It’s Time to Drink!

Up to 70% of your body weight is made of water. You can live for a month without food, but only a week without water. 80% of your brain tissue is water. Yes, we get it. Water is essential for health and wellness. But when you become an athlete (and you are an athlete, you triathlete you), staying hydrated becomes vital to your performance and recovery.

Here are some tips and tricks to make sure you stay hydrated.

Drink half your weight in ounces
We’ve all heard the “8 glasses a day rule.” But did you know that 8 glasses isn’t enough? You should be drinking half your bodyweight in ounces each day. That means if you’re a 140lbs, you need to drink 70 ounces of water every day for basic hydration. If you’re sweating, you should drink an additional 8 ounces for every 15 minutes of exercise. Be sure to sip slowly so that you don’t upset your tummy. Consistent sipping throughout the day is key- if you’re already thirsty, then you’re already dehydrated.

Squeamish alert (skip this part, squeamish friends!): The best way to gauge how hydrated you are? Look at your pee. Dark yellow means drink more, clear means drink less. Aim for pale and you’re in the right range.

Always have your water bottle with you

Water bottle always at the ready!

Water bottle always at the ready!

Every night before I go to bed I throw an empty, reusable water bottle into my bag. Every morning when I get to work I fill it up. And I keep it right in front of me and make sure I refill it at least once during the day. The bottle serves as a visual reminder to drink more water, and having a refillable bottle makes me want to, well, refill it. I also find that I do better with a bottle that has a lid. A secure lid. My computer keyboard thinks this is a good idea as well…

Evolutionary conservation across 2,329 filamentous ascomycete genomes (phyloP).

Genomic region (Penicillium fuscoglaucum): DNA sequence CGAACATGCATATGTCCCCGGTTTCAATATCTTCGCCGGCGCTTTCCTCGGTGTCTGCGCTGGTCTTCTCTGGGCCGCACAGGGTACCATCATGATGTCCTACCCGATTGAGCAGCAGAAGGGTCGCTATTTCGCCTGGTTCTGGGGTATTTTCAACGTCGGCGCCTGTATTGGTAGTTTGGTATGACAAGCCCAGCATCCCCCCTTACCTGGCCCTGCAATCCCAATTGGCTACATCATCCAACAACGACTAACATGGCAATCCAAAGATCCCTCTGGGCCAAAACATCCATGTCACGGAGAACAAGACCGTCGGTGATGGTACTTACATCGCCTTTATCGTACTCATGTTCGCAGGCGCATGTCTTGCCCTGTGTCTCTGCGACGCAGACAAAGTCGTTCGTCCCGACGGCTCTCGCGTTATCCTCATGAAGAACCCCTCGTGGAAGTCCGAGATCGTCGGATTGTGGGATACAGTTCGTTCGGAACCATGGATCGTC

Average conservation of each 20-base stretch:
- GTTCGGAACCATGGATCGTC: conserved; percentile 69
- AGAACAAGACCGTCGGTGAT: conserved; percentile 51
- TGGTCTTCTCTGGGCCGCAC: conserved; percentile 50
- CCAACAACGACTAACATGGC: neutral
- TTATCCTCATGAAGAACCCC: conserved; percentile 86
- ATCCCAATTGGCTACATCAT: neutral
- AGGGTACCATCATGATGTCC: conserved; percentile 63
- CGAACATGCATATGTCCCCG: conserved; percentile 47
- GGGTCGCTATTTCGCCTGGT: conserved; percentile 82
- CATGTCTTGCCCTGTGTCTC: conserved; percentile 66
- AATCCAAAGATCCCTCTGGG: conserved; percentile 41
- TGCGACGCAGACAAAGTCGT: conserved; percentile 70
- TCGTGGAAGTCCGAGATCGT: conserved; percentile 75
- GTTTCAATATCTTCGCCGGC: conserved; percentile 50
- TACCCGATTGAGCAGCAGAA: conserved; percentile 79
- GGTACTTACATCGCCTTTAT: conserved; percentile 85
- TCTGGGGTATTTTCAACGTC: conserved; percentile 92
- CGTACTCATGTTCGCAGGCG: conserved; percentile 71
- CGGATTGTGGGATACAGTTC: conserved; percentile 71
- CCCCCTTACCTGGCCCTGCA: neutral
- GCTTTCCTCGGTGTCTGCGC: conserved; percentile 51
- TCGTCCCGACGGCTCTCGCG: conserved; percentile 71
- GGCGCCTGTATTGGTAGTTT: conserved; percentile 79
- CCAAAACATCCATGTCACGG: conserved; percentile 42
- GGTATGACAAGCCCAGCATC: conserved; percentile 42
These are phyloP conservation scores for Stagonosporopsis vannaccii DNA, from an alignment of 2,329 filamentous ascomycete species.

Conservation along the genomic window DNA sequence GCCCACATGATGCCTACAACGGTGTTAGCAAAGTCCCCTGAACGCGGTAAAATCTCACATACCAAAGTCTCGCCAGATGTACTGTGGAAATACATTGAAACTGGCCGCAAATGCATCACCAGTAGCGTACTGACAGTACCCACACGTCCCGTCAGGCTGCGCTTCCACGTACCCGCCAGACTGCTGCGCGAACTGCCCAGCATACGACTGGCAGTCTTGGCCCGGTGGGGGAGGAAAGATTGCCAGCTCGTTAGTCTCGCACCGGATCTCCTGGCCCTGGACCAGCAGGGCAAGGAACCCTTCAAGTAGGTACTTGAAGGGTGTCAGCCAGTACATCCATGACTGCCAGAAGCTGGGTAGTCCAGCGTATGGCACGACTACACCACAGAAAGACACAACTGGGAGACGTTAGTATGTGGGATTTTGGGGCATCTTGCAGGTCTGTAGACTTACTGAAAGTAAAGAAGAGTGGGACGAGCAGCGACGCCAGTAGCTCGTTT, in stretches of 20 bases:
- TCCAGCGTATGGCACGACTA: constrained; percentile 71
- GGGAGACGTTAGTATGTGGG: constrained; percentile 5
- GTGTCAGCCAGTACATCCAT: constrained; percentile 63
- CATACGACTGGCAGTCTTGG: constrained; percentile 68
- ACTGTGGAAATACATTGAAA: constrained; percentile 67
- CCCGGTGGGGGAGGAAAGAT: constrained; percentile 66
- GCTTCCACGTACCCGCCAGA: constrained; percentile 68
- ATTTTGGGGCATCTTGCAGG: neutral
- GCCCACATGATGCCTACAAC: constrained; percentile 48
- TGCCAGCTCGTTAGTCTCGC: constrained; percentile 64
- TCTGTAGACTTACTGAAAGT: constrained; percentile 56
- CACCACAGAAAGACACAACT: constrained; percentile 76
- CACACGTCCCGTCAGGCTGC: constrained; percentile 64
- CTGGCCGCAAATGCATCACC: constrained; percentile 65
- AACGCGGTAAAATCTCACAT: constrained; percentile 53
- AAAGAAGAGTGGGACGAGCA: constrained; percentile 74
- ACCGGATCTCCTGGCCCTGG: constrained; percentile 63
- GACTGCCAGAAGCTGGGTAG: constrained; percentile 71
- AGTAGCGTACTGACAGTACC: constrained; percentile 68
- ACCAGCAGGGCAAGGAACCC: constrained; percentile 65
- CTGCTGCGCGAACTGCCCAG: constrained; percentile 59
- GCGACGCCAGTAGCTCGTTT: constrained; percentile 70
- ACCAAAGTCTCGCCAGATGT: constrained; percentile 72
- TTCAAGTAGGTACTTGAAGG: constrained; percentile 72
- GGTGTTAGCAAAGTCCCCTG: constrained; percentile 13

Hydrate with more than just water

When you sweat you lose more than just water. Salt, electrolytes, minerals- all things crucial to functioning body parts. Coconut water is a great, natural way to replace those electrolytes. Be sure to buy a brand that is pure coconut water, no added sugar. Why drink the good stuff when it’s been contaminated with the bad stuff? 

Eating fruits and veggies with a high water content offers major hydration benefits as well. Watermelon, cucumber, grapefruit, and even avocado are more than 80% water by weight! Another great way to liven up your water? Freeze chunks of fruit with water in your ice cube trays and add to your water bottle, or throw in some lemon, mint, or cucumber. If it tastes good, you’ll drink more of it.

Balance your water intake

Surprisingly, there is such a thing as being over hydrated. It’s called hyponatremia and it happens when your sodium levels are too low. This can occur when you’ve taken hydration to the extreme, consuming too much water and diluting the amount of sodium in your body. This can cause nausea, headache, fatigue, cramps, and in severe cases, seizure and coma. Yikes! But don’t be afraid- you’re more likely to be under hydrated than over hydrated. Just be sure to balance your hydration with electrolyte consumption. Product plug: I am a big fan of nuun active hydration, an “electrolyte enhanced drink tablet designed for an on-the-go lifestyle. packed with electrolytes, light flavor, and no sugars or carbs, nuun is the perfect sports drink for any of the activities you do.” Drop one yummy tab into 16 ounces of water and it will fizzle into a delicious, hydrating concoction that will perk you right up. I love to make a concentrated dose and freeze it in an ice cube tray to add to my water (or margaritas…).
I hope these tips help you get your hydration levels on point. Have a question about hydration and training? Send me an email at theanxioustriathlete@gmail.com and ask! If I don’t know the answer, I will find out. I’m happy to look like an idiot so that you don’t have to.

Time for a disclaimer… The Anxious Triathlete is an enthusiastic young woman with a sarcastic sense of humor who enjoys sharing her passion for triathlon. While everything she posts is the result of personal experience, she is not a  personal trainer, doctor, or certified coach (yet…) and would like to remind you to consult with your friendly licensed medical professional should you have any concerns about trying things mentioned on this site. Safety first. 

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